Nigam Nuggehalli is the Registrar of the National Law School in Bangalore. He seems to have written this piece in the Indian Express to a piece published in the New Yorker recently: “Last week the New Yorker published an article titled ‘The End of the English Major’, that discussed dramatically lower enrollment rates in the humanities in US Universities. The number of English graduates at Arizona State University fell by half over a decade. Even Harvard has not been spared this trend. The writer notes that Harvard graduates would be employable even if they do a degree in somersaults and yet their parents tell them that they are not meant to study ‘basket weaving’ there. They are meant to study STEM courses which will guarantee stable employment in the future. At some level, I am happy that American and Indian parents are similar.”
Mr Nuggehalli makes the case for why Humanities will stage a comeback: “Humanities will also become important in a technology-driven world because technology will need to be publicly regulated. As soon as Microsoft released their latest version of an AI-enhanced Bing, a blog by a senior employee talked about both ethical responsibility and AI technology. Seven years earlier, Microsoft CEO Satya Nadella in an article in Slate talked about AI and responsibility. Check out the web page of the Google-driven DeepMind project. Responsible AI figures prominently there too. What does fairness mean for an algorithm driven process? What is the relationship between technology and privacy? We will require a big tent interdisciplinary approach and people with humanities skills will flourish in such ecosystems. But what are these skills exactly?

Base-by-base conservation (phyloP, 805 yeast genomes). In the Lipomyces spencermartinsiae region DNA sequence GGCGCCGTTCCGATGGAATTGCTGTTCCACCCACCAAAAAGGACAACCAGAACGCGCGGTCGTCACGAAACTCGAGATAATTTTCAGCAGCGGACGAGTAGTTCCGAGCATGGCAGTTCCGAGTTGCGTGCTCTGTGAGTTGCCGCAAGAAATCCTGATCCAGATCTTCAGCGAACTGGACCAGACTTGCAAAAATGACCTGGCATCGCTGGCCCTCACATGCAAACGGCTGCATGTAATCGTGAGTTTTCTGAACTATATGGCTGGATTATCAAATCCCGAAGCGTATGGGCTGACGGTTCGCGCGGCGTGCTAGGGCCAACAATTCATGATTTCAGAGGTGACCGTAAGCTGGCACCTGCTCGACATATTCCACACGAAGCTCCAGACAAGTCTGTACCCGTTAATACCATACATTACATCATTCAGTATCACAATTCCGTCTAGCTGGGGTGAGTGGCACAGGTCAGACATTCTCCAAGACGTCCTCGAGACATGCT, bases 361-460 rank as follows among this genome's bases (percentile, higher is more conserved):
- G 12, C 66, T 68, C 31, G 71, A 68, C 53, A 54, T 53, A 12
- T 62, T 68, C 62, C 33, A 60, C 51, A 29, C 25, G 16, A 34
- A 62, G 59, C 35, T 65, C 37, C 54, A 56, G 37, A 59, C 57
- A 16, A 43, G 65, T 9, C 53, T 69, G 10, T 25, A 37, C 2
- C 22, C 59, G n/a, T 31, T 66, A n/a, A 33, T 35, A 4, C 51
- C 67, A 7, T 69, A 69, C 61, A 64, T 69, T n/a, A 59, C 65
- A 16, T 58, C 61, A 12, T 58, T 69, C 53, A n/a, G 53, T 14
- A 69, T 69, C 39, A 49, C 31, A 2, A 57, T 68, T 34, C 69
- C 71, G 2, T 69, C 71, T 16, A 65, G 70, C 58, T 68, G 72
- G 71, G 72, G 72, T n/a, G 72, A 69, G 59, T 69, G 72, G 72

An ability to be creative and imaginative. A talent for communicating effectively with different audiences. Possessing advanced interpersonal skills. The humanities are much better placed to impart these skills compared to the hard sciences. Perhaps an appropriate response to the question ‘Is the humanities dead’ is probably that the question is a bit hyperbolic. Traditional humanities might be out of fashion for now , but will take forms that will make the domain relevant to a new generation.”
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